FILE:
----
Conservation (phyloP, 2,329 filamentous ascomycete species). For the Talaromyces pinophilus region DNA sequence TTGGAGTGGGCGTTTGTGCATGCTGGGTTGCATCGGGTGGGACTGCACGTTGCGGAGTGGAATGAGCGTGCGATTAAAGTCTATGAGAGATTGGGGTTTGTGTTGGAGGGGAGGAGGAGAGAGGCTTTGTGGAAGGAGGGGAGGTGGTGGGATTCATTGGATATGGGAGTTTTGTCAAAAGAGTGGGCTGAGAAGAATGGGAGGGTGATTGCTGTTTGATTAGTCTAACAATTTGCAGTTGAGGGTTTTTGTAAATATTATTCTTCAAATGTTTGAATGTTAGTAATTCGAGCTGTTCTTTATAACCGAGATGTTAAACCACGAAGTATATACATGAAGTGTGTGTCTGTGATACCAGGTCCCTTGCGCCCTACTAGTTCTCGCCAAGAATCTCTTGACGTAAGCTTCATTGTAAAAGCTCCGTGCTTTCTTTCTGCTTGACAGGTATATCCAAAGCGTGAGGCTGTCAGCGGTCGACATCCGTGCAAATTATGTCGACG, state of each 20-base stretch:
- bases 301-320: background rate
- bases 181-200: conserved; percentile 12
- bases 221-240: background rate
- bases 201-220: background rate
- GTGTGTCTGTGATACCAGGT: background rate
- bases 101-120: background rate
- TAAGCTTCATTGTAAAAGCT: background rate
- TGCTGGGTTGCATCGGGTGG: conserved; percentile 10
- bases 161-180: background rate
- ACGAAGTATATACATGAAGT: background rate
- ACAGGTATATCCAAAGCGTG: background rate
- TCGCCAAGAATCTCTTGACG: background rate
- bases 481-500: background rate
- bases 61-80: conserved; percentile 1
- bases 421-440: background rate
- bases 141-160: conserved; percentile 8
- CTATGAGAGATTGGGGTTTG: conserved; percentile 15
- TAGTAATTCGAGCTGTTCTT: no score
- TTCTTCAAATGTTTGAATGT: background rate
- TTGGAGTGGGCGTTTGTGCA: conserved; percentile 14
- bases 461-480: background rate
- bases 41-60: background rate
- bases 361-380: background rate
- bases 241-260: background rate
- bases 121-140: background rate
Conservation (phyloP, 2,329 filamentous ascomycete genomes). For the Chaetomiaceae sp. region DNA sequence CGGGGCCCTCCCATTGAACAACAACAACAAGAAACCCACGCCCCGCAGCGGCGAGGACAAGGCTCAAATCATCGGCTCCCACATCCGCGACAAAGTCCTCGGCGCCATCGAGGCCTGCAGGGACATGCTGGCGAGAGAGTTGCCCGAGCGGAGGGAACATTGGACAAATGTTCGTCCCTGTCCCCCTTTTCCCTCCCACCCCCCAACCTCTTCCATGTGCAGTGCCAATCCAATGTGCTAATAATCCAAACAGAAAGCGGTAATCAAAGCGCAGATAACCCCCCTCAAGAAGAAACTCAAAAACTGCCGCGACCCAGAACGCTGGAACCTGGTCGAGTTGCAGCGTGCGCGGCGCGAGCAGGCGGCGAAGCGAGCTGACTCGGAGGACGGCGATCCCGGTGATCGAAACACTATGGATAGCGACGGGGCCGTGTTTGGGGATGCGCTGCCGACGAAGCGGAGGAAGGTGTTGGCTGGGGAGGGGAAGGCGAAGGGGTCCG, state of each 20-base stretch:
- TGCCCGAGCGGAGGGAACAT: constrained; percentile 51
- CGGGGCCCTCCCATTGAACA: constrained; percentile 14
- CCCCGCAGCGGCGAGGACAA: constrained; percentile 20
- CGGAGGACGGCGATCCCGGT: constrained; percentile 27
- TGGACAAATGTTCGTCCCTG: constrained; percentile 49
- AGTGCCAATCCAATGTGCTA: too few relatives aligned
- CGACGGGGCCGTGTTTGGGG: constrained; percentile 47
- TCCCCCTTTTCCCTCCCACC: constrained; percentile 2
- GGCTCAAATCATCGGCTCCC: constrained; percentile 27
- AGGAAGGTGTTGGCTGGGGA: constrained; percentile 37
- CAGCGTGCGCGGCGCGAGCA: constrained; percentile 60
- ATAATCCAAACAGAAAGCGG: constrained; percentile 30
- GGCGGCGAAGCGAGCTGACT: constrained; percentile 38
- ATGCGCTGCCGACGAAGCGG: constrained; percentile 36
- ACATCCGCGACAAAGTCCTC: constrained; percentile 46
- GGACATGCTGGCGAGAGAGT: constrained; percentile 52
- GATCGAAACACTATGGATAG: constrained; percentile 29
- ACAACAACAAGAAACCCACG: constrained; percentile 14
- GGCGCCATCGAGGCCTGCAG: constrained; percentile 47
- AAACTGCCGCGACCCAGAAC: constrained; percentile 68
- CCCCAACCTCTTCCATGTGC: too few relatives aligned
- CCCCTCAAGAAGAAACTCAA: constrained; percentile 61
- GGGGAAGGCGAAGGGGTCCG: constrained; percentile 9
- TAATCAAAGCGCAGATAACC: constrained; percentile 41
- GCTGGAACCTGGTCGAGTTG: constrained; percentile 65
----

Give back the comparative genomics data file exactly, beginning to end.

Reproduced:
Conservation (phyloP, 2,329 filamentous ascomycete species). For the Talaromyces pinophilus region DNA sequence TTGGAGTGGGCGTTTGTGCATGCTGGGTTGCATCGGGTGGGACTGCACGTTGCGGAGTGGAATGAGCGTGCGATTAAAGTCTATGAGAGATTGGGGTTTGTGTTGGAGGGGAGGAGGAGAGAGGCTTTGTGGAAGGAGGGGAGGTGGTGGGATTCATTGGATATGGGAGTTTTGTCAAAAGAGTGGGCTGAGAAGAATGGGAGGGTGATTGCTGTTTGATTAGTCTAACAATTTGCAGTTGAGGGTTTTTGTAAATATTATTCTTCAAATGTTTGAATGTTAGTAATTCGAGCTGTTCTTTATAACCGAGATGTTAAACCACGAAGTATATACATGAAGTGTGTGTCTGTGATACCAGGTCCCTTGCGCCCTACTAGTTCTCGCCAAGAATCTCTTGACGTAAGCTTCATTGTAAAAGCTCCGTGCTTTCTTTCTGCTTGACAGGTATATCCAAAGCGTGAGGCTGTCAGCGGTCGACATCCGTGCAAATTATGTCGACG, state of each 20-base stretch:
- bases 301-320: background rate
- bases 181-200: conserved; percentile 12
- bases 221-240: background rate
- bases 201-220: background rate
- GTGTGTCTGTGATACCAGGT: background rate
- bases 101-120: background rate
- TAAGCTTCATTGTAAAAGCT: background rate
- TGCTGGGTTGCATCGGGTGG: conserved; percentile 10
- bases 161-180: background rate
- ACGAAGTATATACATGAAGT: background rate
- ACAGGTATATCCAAAGCGTG: background rate
- TCGCCAAGAATCTCTTGACG: background rate
- bases 481-500: background rate
- bases 61-80: conserved; percentile 1
- bases 421-440: background rate
- bases 141-160: conserved; percentile 8
- CTATGAGAGATTGGGGTTTG: conserved; percentile 15
- TAGTAATTCGAGCTGTTCTT: no score
- TTCTTCAAATGTTTGAATGT: background rate
- TTGGAGTGGGCGTTTGTGCA: conserved; percentile 14
- bases 461-480: background rate
- bases 41-60: background rate
- bases 361-380: background rate
- bases 241-260: background rate
- bases 121-140: background rate
Conservation (phyloP, 2,329 filamentous ascomycete genomes). For the Chaetomiaceae sp. region DNA sequence CGGGGCCCTCCCATTGAACAACAACAACAAGAAACCCACGCCCCGCAGCGGCGAGGACAAGGCTCAAATCATCGGCTCCCACATCCGCGACAAAGTCCTCGGCGCCATCGAGGCCTGCAGGGACATGCTGGCGAGAGAGTTGCCCGAGCGGAGGGAACATTGGACAAATGTTCGTCCCTGTCCCCCTTTTCCCTCCCACCCCCCAACCTCTTCCATGTGCAGTGCCAATCCAATGTGCTAATAATCCAAACAGAAAGCGGTAATCAAAGCGCAGATAACCCCCCTCAAGAAGAAACTCAAAAACTGCCGCGACCCAGAACGCTGGAACCTGGTCGAGTTGCAGCGTGCGCGGCGCGAGCAGGCGGCGAAGCGAGCTGACTCGGAGGACGGCGATCCCGGTGATCGAAACACTATGGATAGCGACGGGGCCGTGTTTGGGGATGCGCTGCCGACGAAGCGGAGGAAGGTGTTGGCTGGGGAGGGGAAGGCGAAGGGGTCCG, state of each 20-base stretch:
- TGCCCGAGCGGAGGGAACAT: constrained; percentile 51
- CGGGGCCCTCCCATTGAACA: constrained; percentile 14
- CCCCGCAGCGGCGAGGACAA: constrained; percentile 20
- CGGAGGACGGCGATCCCGGT: constrained; percentile 27
- TGGACAAATGTTCGTCCCTG: constrained; percentile 49
- AGTGCCAATCCAATGTGCTA: too few relatives aligned
- CGACGGGGCCGTGTTTGGGG: constrained; percentile 47
- TCCCCCTTTTCCCTCCCACC: constrained; percentile 2
- GGCTCAAATCATCGGCTCCC: constrained; percentile 27
- AGGAAGGTGTTGGCTGGGGA: constrained; percentile 37
- CAGCGTGCGCGGCGCGAGCA: constrained; percentile 60
- ATAATCCAAACAGAAAGCGG: constrained; percentile 30
- GGCGGCGAAGCGAGCTGACT: constrained; percentile 38
- ATGCGCTGCCGACGAAGCGG: constrained; percentile 36
- ACATCCGCGACAAAGTCCTC: constrained; percentile 46
- GGACATGCTGGCGAGAGAGT: constrained; percentile 52
- GATCGAAACACTATGGATAG: constrained; percentile 29
- ACAACAACAAGAAACCCACG: constrained; percentile 14
- GGCGCCATCGAGGCCTGCAG: constrained; percentile 47
- AAACTGCCGCGACCCAGAAC: constrained; percentile 68
- CCCCAACCTCTTCCATGTGC: too few relatives aligned
- CCCCTCAAGAAGAAACTCAA: constrained; percentile 61
- GGGGAAGGCGAAGGGGTCCG: constrained; percentile 9
- TAATCAAAGCGCAGATAACC: constrained; percentile 41
- GCTGGAACCTGGTCGAGTTG: constrained; percentile 65